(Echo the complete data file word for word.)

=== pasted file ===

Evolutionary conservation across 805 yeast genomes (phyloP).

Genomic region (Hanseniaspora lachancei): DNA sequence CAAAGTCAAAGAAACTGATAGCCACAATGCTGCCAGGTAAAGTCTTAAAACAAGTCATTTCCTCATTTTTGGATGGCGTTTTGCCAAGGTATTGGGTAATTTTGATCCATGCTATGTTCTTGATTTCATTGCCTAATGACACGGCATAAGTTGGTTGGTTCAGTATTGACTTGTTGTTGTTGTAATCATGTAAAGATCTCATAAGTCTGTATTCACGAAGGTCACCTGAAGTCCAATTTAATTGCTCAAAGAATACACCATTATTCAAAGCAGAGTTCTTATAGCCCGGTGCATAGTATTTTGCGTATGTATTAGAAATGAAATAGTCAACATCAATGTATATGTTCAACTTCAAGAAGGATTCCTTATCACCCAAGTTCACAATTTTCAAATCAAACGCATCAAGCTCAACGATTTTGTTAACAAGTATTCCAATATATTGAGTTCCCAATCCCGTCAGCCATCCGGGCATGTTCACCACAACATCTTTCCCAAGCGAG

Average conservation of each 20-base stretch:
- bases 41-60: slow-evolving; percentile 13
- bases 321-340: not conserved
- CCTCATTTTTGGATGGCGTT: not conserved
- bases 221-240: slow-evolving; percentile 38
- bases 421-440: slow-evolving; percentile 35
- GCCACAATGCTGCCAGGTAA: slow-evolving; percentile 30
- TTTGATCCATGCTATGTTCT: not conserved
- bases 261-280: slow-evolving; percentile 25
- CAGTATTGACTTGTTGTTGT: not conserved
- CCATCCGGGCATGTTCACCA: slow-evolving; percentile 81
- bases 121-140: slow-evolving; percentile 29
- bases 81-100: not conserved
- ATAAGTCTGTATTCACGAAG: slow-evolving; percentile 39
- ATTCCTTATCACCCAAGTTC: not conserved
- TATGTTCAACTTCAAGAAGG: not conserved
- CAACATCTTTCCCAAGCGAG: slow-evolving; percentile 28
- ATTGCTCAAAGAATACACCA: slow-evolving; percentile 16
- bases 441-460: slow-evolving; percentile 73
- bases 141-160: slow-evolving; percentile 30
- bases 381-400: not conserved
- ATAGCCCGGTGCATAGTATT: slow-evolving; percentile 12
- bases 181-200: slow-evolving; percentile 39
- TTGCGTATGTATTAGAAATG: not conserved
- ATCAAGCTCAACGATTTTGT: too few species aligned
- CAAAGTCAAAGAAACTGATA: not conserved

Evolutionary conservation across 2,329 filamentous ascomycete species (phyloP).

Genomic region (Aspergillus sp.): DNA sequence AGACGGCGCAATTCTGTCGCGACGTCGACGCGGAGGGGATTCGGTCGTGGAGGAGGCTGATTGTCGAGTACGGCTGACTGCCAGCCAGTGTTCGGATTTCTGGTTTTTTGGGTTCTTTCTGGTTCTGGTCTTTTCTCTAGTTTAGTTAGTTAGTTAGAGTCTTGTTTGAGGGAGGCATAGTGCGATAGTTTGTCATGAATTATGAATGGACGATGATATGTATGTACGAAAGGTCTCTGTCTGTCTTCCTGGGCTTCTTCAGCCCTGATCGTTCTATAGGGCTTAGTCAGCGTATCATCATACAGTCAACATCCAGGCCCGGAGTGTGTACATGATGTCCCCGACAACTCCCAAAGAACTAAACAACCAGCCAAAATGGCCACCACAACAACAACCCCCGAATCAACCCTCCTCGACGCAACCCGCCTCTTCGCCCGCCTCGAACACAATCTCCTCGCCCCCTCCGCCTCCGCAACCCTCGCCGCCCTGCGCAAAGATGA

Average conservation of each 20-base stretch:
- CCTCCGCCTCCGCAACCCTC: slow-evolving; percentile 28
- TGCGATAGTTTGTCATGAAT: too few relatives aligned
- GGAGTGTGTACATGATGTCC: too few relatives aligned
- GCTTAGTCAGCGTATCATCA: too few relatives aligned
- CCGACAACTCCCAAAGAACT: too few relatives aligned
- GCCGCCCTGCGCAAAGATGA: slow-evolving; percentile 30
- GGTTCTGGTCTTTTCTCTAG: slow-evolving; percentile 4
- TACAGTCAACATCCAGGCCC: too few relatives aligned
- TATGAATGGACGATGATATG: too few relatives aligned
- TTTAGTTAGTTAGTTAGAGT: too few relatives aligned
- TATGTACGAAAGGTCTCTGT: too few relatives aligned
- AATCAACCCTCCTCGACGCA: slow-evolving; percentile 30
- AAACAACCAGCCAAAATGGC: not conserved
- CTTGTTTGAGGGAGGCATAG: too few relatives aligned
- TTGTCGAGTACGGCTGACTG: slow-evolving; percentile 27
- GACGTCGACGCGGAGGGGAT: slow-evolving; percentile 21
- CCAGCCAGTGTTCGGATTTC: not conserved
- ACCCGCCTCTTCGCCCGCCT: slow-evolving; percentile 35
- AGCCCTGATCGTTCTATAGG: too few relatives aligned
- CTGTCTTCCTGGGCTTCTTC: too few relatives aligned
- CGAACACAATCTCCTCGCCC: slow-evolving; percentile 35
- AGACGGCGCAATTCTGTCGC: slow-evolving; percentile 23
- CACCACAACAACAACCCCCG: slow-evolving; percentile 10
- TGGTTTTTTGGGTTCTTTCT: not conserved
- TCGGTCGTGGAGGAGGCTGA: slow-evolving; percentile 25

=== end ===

Evolutionary conservation across 805 yeast genomes (phyloP).

Genomic region (Hanseniaspora lachancei): DNA sequence CAAAGTCAAAGAAACTGATAGCCACAATGCTGCCAGGTAAAGTCTTAAAACAAGTCATTTCCTCATTTTTGGATGGCGTTTTGCCAAGGTATTGGGTAATTTTGATCCATGCTATGTTCTTGATTTCATTGCCTAATGACACGGCATAAGTTGGTTGGTTCAGTATTGACTTGTTGTTGTTGTAATCATGTAAAGATCTCATAAGTCTGTATTCACGAAGGTCACCTGAAGTCCAATTTAATTGCTCAAAGAATACACCATTATTCAAAGCAGAGTTCTTATAGCCCGGTGCATAGTATTTTGCGTATGTATTAGAAATGAAATAGTCAACATCAATGTATATGTTCAACTTCAAGAAGGATTCCTTATCACCCAAGTTCACAATTTTCAAATCAAACGCATCAAGCTCAACGATTTTGTTAACAAGTATTCCAATATATTGAGTTCCCAATCCCGTCAGCCATCCGGGCATGTTCACCACAACATCTTTCCCAAGCGAG

Average conservation of each 20-base stretch:
- bases 41-60: slow-evolving; percentile 13
- bases 321-340: not conserved
- CCTCATTTTTGGATGGCGTT: not conserved
- bases 221-240: slow-evolving; percentile 38
- bases 421-440: slow-evolving; percentile 35
- GCCACAATGCTGCCAGGTAA: slow-evolving; percentile 30
- TTTGATCCATGCTATGTTCT: not conserved
- bases 261-280: slow-evolving; percentile 25
- CAGTATTGACTTGTTGTTGT: not conserved
- CCATCCGGGCATGTTCACCA: slow-evolving; percentile 81
- bases 121-140: slow-evolving; percentile 29
- bases 81-100: not conserved
- ATAAGTCTGTATTCACGAAG: slow-evolving; percentile 39
- ATTCCTTATCACCCAAGTTC: not conserved
- TATGTTCAACTTCAAGAAGG: not conserved
- CAACATCTTTCCCAAGCGAG: slow-evolving; percentile 28
- ATTGCTCAAAGAATACACCA: slow-evolving; percentile 16
- bases 441-460: slow-evolving; percentile 73
- bases 141-160: slow-evolving; percentile 30
- bases 381-400: not conserved
- ATAGCCCGGTGCATAGTATT: slow-evolving; percentile 12
- bases 181-200: slow-evolving; percentile 39
- TTGCGTATGTATTAGAAATG: not conserved
- ATCAAGCTCAACGATTTTGT: too few species aligned
- CAAAGTCAAAGAAACTGATA: not conserved

Evolutionary conservation across 2,329 filamentous ascomycete species (phyloP).

Genomic region (Aspergillus sp.): DNA sequence AGACGGCGCAATTCTGTCGCGACGTCGACGCGGAGGGGATTCGGTCGTGGAGGAGGCTGATTGTCGAGTACGGCTGACTGCCAGCCAGTGTTCGGATTTCTGGTTTTTTGGGTTCTTTCTGGTTCTGGTCTTTTCTCTAGTTTAGTTAGTTAGTTAGAGTCTTGTTTGAGGGAGGCATAGTGCGATAGTTTGTCATGAATTATGAATGGACGATGATATGTATGTACGAAAGGTCTCTGTCTGTCTTCCTGGGCTTCTTCAGCCCTGATCGTTCTATAGGGCTTAGTCAGCGTATCATCATACAGTCAACATCCAGGCCCGGAGTGTGTACATGATGTCCCCGACAACTCCCAAAGAACTAAACAACCAGCCAAAATGGCCACCACAACAACAACCCCCGAATCAACCCTCCTCGACGCAACCCGCCTCTTCGCCCGCCTCGAACACAATCTCCTCGCCCCCTCCGCCTCCGCAACCCTCGCCGCCCTGCGCAAAGATGA

Average conservation of each 20-base stretch:
- CCTCCGCCTCCGCAACCCTC: slow-evolving; percentile 28
- TGCGATAGTTTGTCATGAAT: too few relatives aligned
- GGAGTGTGTACATGATGTCC: too few relatives aligned
- GCTTAGTCAGCGTATCATCA: too few relatives aligned
- CCGACAACTCCCAAAGAACT: too few relatives aligned
- GCCGCCCTGCGCAAAGATGA: slow-evolving; percentile 30
- GGTTCTGGTCTTTTCTCTAG: slow-evolving; percentile 4
- TACAGTCAACATCCAGGCCC: too few relatives aligned
- TATGAATGGACGATGATATG: too few relatives aligned
- TTTAGTTAGTTAGTTAGAGT: too few relatives aligned
- TATGTACGAAAGGTCTCTGT: too few relatives aligned
- AATCAACCCTCCTCGACGCA: slow-evolving; percentile 30
- AAACAACCAGCCAAAATGGC: not conserved
- CTTGTTTGAGGGAGGCATAG: too few relatives aligned
- TTGTCGAGTACGGCTGACTG: slow-evolving; percentile 27
- GACGTCGACGCGGAGGGGAT: slow-evolving; percentile 21
- CCAGCCAGTGTTCGGATTTC: not conserved
- ACCCGCCTCTTCGCCCGCCT: slow-evolving; percentile 35
- AGCCCTGATCGTTCTATAGG: too few relatives aligned
- CTGTCTTCCTGGGCTTCTTC: too few relatives aligned
- CGAACACAATCTCCTCGCCC: slow-evolving; percentile 35
- AGACGGCGCAATTCTGTCGC: slow-evolving; percentile 23
- CACCACAACAACAACCCCCG: slow-evolving; percentile 10
- TGGTTTTTTGGGTTCTTTCT: not conserved
- TCGGTCGTGGAGGAGGCTGA: slow-evolving; percentile 25